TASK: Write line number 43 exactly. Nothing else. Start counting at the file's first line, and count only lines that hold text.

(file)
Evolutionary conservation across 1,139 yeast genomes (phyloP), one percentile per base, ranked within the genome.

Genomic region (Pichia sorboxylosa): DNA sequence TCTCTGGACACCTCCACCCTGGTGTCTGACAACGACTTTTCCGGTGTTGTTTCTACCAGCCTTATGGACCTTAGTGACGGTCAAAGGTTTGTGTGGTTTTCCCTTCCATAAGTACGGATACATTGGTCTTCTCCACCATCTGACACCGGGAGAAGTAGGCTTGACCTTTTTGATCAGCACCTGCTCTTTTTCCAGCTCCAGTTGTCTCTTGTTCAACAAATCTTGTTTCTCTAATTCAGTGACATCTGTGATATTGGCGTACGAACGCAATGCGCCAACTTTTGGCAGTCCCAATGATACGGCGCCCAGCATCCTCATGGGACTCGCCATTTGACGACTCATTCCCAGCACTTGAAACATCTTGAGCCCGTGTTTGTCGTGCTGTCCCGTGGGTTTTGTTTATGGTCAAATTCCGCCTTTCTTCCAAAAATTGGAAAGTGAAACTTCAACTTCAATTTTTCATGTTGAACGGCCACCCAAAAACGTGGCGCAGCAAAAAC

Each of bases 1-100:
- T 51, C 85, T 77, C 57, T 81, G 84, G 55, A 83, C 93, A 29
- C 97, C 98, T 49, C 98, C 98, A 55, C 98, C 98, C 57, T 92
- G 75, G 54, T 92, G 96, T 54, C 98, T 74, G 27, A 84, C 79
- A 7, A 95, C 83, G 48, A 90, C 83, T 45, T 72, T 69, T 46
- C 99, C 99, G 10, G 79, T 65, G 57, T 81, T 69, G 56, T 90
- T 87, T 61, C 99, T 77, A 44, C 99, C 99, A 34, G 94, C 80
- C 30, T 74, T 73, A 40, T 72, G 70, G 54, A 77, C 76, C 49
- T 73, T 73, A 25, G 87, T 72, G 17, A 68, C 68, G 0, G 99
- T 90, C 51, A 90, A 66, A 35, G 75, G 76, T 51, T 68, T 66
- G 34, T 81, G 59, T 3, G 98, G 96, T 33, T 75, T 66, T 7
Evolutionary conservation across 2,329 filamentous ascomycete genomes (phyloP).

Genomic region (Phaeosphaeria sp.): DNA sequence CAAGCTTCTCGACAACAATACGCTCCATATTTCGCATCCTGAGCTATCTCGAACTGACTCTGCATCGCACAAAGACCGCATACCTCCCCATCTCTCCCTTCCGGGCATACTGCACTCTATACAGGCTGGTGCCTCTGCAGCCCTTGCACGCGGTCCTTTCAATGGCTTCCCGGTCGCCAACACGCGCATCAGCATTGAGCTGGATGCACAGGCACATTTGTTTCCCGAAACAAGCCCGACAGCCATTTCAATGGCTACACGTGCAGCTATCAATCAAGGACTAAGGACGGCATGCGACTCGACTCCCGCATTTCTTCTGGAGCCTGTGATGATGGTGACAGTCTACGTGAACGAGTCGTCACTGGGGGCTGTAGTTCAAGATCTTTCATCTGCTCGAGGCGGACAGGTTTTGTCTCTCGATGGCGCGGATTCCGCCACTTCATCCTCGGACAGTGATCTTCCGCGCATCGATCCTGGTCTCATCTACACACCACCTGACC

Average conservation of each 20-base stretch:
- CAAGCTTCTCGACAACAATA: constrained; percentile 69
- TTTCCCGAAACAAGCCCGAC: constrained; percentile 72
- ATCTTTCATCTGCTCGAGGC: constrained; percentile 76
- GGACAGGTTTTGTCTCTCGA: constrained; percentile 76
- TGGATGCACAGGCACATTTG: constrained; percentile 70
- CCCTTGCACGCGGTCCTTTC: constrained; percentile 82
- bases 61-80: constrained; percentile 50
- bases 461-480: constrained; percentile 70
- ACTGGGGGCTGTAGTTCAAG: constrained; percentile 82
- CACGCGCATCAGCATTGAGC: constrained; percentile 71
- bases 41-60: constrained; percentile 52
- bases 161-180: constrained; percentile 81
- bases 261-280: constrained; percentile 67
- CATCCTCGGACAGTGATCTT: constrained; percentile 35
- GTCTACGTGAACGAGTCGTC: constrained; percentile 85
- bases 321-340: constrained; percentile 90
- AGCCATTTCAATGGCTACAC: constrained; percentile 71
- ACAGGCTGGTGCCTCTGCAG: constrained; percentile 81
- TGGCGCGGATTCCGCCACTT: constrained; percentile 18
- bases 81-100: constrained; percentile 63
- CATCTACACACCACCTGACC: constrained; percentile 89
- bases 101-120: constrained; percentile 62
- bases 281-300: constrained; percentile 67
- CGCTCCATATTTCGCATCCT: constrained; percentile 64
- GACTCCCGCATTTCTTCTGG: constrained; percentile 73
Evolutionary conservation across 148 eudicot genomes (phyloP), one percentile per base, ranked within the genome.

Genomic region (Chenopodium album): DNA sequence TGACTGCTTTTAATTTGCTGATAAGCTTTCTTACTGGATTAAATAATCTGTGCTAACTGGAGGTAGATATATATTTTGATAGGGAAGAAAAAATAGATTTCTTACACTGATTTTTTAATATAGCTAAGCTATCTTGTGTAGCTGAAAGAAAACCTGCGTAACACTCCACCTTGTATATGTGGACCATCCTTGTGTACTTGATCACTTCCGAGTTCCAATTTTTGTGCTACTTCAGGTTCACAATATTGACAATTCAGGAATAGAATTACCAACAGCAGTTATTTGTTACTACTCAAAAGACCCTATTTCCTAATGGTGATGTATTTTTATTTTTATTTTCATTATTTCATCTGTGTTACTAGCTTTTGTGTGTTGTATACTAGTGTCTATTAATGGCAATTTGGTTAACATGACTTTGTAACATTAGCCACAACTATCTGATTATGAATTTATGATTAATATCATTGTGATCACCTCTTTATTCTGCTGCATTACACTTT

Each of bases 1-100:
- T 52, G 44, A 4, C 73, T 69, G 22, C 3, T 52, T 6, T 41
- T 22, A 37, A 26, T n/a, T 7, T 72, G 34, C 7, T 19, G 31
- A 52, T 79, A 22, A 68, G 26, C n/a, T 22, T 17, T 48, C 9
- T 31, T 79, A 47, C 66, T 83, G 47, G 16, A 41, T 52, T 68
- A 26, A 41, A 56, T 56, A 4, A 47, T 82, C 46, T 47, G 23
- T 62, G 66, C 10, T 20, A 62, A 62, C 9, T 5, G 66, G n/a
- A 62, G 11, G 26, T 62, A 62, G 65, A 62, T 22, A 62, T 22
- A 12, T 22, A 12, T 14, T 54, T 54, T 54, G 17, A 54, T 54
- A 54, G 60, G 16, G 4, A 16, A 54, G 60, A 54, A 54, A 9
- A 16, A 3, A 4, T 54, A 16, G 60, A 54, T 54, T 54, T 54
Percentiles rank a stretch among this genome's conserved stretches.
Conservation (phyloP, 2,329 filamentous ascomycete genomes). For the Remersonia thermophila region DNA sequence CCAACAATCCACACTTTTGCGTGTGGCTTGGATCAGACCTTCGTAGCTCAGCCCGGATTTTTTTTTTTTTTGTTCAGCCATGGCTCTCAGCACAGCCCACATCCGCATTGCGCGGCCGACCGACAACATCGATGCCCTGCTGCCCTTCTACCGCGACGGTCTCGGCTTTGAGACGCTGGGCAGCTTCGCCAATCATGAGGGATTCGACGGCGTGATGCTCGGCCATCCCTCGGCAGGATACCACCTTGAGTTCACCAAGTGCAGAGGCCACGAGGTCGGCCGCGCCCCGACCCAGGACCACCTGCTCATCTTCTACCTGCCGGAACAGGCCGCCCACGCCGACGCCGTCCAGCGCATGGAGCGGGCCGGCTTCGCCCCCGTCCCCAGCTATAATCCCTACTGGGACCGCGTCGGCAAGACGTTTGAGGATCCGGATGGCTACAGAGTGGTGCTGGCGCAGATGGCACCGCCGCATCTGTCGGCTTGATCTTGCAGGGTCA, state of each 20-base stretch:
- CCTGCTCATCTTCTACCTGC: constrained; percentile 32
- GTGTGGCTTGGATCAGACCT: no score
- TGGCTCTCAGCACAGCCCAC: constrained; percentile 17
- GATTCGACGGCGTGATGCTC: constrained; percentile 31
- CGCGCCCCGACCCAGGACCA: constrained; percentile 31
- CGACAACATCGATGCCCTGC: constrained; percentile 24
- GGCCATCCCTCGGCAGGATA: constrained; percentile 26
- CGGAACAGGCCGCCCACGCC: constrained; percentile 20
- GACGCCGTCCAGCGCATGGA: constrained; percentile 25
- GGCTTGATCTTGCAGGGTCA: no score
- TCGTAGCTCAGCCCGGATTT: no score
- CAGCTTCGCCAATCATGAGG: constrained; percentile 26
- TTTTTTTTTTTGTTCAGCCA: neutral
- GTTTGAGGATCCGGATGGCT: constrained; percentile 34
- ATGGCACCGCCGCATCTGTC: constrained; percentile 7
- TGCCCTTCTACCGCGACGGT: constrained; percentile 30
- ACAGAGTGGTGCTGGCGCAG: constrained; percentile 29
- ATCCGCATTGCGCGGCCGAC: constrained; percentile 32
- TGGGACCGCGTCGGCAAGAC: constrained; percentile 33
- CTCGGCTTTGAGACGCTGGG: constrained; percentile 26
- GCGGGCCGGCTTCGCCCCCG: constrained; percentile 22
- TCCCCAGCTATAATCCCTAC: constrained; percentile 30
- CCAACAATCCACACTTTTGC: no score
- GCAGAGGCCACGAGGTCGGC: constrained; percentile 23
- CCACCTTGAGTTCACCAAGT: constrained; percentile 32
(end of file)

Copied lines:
Genomic region (Chenopodium album): DNA sequence TGACTGCTTTTAATTTGCTGATAAGCTTTCTTACTGGATTAAATAATCTGTGCTAACTGGAGGTAGATATATATTTTGATAGGGAAGAAAAAATAGATTTCTTACACTGATTTTTTAATATAGCTAAGCTATCTTGTGTAGCTGAAAGAAAACCTGCGTAACACTCCACCTTGTATATGTGGACCATCCTTGTGTACTTGATCACTTCCGAGTTCCAATTTTTGTGCTACTTCAGGTTCACAATATTGACAATTCAGGAATAGAATTACCAACAGCAGTTATTTGTTACTACTCAAAAGACCCTATTTCCTAATGGTGATGTATTTTTATTTTTATTTTCATTATTTCATCTGTGTTACTAGCTTTTGTGTGTTGTATACTAGTGTCTATTAATGGCAATTTGGTTAACATGACTTTGTAACATTAGCCACAACTATCTGATTATGAATTTATGATTAATATCATTGTGATCACCTCTTTATTCTGCTGCATTACACTTT